Although it is rare for a spinal disc to reherniate, it can sometimes occur. If you are experiencing issues with a herniated spinal disc that has been treated already, there are some options to consider for a herniation that reoccurs post-treatment. This article discusses treatment options for reherniation of a spinal disc.
You may not necessarily need surgery if your disc reherniates. If your symptoms are not severe or debilitating, your doctor may recommend physical therapy, which you may have participated in the first time you were experiencing issues with a herniated disc. Physical therapy may include:
• Therapeutic exercises
• Massage therapy
• Tips on what to avoid as you recover
Another way reherniation may be treated is with lifestyle adjustments. Some of the things you do in your daily life may trigger or aggravate your symptoms. In fact, some of your lifestyle practices may have played a role in the reherniation in the first place. The main elements of daily living that can affect your spinal discs include:
• How you lift heavy objects
• How much sleep you get and how you sleep (e.g., the type of mattress you sleep on, your sleep positions, etc.)
• How you sit and stand during your day
• What you eat and how much exercise you get on a regular basis
The good news is many of the factors discussed above can be safely and effectively changed for the better. With diet and exercise, small changes over time can be effective, such as devoting at least an hour a day to some form of exercise. Also, cut sugary snacks and fried foods out of your diet.
One way to treat a reherniated spinal disc is by taking an approach to nerve pain relief that does not require surgery, such as nonsurgical decompression. Nonsurgical decompression involves the use of a special table and is designed to allow spinal discs to be adjusted by shifting positions on the table with varying elevations. Many patients experience relief once adjustments have been made. Chiropractic adjustments can produce similar results.
Hot and Cold Therapy
These simple remedies are sometimes the most effective ones for spinal disc pain. Simply apply heat and cold to the affected area. A heating pad or warm bath can be effective for pain relief, and an ice pack or cooling gel can ease inflammation. Limit heat and cold applications to 15–20 minutes at a time.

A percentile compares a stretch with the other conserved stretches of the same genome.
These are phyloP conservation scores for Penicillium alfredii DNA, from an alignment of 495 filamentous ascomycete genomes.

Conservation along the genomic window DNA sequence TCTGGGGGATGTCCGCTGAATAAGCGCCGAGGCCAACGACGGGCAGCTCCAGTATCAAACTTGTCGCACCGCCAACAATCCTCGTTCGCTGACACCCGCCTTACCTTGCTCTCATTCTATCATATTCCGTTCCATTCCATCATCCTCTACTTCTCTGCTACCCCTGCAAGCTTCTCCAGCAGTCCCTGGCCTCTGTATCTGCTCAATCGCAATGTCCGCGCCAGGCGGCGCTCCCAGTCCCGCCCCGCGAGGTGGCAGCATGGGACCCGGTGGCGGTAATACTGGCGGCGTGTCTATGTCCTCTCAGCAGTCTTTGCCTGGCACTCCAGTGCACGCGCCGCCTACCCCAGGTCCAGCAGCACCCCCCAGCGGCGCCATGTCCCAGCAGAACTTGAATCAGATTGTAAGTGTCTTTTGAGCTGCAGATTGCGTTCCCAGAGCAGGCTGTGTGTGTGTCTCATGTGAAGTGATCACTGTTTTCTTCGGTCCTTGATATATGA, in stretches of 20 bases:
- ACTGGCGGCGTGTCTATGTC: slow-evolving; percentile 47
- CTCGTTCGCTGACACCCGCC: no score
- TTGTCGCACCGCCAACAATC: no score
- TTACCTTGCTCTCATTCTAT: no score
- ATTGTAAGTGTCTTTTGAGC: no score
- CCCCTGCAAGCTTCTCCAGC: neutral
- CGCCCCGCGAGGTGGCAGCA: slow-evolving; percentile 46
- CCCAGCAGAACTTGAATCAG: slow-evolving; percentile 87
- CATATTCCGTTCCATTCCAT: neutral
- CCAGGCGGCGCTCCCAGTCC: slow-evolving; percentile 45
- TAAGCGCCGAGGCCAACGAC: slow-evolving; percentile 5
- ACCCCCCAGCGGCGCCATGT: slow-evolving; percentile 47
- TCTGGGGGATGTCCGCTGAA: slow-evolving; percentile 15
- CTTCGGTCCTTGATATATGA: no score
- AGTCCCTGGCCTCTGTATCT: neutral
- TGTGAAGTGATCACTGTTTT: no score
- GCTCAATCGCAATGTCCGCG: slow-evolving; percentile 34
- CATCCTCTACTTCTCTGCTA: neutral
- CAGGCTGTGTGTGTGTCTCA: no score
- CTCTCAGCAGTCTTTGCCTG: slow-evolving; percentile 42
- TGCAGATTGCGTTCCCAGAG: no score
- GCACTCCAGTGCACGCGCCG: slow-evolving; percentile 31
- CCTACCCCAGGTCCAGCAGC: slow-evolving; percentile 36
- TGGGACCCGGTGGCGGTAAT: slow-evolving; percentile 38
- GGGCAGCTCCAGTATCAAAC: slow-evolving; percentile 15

If conservative treatment methods fail to provide relief from your symptoms, your doctor may recommend surgery. If you had surgery for your initial herniation, you may end up having the same procedure as the first time, or you may have a discectomy or a less invasive microdiscectomy coupled with spinal fusion surgery if there is a need to stabilize your spine to prevent further herniations in the same area.
Even though discectomy surgery is a common and generally quite successful procedure, a hole is frequently left in the outer wall of the disc. In fact, patients with these large holes in their discs are more than twice as likely to reherniate. Reherniations often require additional surgery or even fusions. Fortunately, there is a new treatment specifically designed to close the large holes that are often left in spinal discs after discectomy surgery. Barricaid is a bone-anchored device proven to reduce reherniations, and 95 percent of Barricaid patients did not undergo a reoperation due to reherniation in a 2-year study timeframe. This treatment is done immediately following the discectomy—during the same operation—and does not require any additional incisions or time in the hospital.
If you have any questions about the Barricaid treatment or how to get access to Barricaid, ask your doctor or contact us at 844-288-7474.
For full benefit/risk information, please visit: https://www.barricaid.com/instructions.